The Maryland Court of Appeals has ruled that social media authentication should be held to a high standard. In Griffin v. State, 419 Md. 343, 363, 364 (2011), the Maryland Court of Appeals found social media evidence must be shown to have not been subject to hacking or other manipulation.
Circumstantial evidence under the reasonable juror standard is not sufficient. Facts in some cases before the Maryland courts indicate that if a user of a social media account has shared her password with other people courts will find there is not sufficient grounds to authenticate the evidence. However, courts have also excepted evidence in situations in which detectives also made use of special software in order to confirm the identity of a person making social media posts.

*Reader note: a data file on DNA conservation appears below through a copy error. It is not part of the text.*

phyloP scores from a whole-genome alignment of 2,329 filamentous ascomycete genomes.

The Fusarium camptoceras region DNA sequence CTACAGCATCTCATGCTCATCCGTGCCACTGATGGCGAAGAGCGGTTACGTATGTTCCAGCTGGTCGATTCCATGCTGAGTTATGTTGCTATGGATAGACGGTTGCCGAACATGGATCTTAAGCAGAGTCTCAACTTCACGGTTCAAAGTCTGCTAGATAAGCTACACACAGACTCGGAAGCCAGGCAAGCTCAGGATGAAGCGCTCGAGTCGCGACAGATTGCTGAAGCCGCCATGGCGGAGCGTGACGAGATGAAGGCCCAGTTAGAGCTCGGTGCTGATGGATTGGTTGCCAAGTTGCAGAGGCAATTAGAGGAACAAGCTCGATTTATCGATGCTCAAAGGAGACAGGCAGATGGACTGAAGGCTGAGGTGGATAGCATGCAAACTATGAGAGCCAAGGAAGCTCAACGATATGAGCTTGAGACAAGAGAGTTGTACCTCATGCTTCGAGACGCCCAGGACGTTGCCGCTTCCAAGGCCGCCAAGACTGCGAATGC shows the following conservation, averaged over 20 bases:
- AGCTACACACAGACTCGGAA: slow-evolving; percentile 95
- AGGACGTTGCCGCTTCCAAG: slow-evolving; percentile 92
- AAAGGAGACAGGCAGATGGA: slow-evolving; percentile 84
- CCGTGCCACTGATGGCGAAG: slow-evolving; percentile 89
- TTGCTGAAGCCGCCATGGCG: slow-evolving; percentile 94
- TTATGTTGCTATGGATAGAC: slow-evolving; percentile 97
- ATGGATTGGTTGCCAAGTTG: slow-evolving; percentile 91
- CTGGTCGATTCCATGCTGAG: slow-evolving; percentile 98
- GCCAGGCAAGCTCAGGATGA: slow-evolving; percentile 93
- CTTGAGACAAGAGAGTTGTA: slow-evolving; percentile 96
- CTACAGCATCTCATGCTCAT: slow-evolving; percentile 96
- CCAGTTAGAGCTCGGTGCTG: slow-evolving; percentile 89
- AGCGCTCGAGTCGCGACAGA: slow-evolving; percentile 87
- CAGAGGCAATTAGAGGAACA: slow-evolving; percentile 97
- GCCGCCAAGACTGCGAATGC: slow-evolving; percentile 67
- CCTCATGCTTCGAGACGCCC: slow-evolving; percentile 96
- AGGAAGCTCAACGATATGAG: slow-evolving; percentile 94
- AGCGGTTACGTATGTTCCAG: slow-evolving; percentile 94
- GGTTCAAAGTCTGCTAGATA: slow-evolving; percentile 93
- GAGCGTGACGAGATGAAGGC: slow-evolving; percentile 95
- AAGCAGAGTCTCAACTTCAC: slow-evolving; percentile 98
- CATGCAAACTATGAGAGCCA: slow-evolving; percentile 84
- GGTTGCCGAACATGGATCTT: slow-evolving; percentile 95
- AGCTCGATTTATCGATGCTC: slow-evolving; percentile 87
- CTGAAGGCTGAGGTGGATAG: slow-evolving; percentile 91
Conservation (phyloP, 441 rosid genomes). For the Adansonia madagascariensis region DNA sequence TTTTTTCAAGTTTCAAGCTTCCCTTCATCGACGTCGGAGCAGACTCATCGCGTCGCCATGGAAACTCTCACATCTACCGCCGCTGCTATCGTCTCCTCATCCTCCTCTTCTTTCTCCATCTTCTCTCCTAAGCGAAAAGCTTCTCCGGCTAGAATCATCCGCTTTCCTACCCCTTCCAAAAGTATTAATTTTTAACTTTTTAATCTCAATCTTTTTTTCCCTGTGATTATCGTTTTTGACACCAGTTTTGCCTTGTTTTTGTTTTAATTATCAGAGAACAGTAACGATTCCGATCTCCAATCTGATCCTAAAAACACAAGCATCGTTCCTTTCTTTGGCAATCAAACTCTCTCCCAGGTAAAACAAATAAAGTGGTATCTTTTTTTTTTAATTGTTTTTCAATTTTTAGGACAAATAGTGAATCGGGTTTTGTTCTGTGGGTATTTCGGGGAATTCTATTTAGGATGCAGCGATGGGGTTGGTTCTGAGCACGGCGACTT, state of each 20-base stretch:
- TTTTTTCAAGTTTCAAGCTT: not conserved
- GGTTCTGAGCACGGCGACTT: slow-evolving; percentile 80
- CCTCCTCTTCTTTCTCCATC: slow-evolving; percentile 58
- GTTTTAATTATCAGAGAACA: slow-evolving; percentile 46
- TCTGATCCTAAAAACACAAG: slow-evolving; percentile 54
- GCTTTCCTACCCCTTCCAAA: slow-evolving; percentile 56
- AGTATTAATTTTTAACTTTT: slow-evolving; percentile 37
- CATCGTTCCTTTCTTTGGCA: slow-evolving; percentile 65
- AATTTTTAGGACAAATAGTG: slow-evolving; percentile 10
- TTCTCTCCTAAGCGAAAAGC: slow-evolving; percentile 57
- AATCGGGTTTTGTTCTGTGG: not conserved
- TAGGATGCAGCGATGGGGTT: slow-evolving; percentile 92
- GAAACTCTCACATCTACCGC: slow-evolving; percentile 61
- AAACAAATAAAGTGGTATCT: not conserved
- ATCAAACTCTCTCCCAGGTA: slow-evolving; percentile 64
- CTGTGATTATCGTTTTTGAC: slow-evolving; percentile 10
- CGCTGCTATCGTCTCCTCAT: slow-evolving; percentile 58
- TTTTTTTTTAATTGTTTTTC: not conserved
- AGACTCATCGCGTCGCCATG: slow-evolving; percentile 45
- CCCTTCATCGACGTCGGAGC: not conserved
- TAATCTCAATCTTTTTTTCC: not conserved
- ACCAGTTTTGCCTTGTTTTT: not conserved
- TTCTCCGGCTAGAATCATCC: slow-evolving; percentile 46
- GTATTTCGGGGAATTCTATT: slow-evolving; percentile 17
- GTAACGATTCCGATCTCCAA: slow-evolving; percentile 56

In Griffin, Maryland Court of Appeals set up a three-factor test:
Did the purported user acknowledge that they created the post?
Does analysis of the computer show that a user of the computer made the post?
Has the social networking site been able to confirm that a particular user made a particular post?
If any one of these three points is confirmed the social media evidence will be authenticated.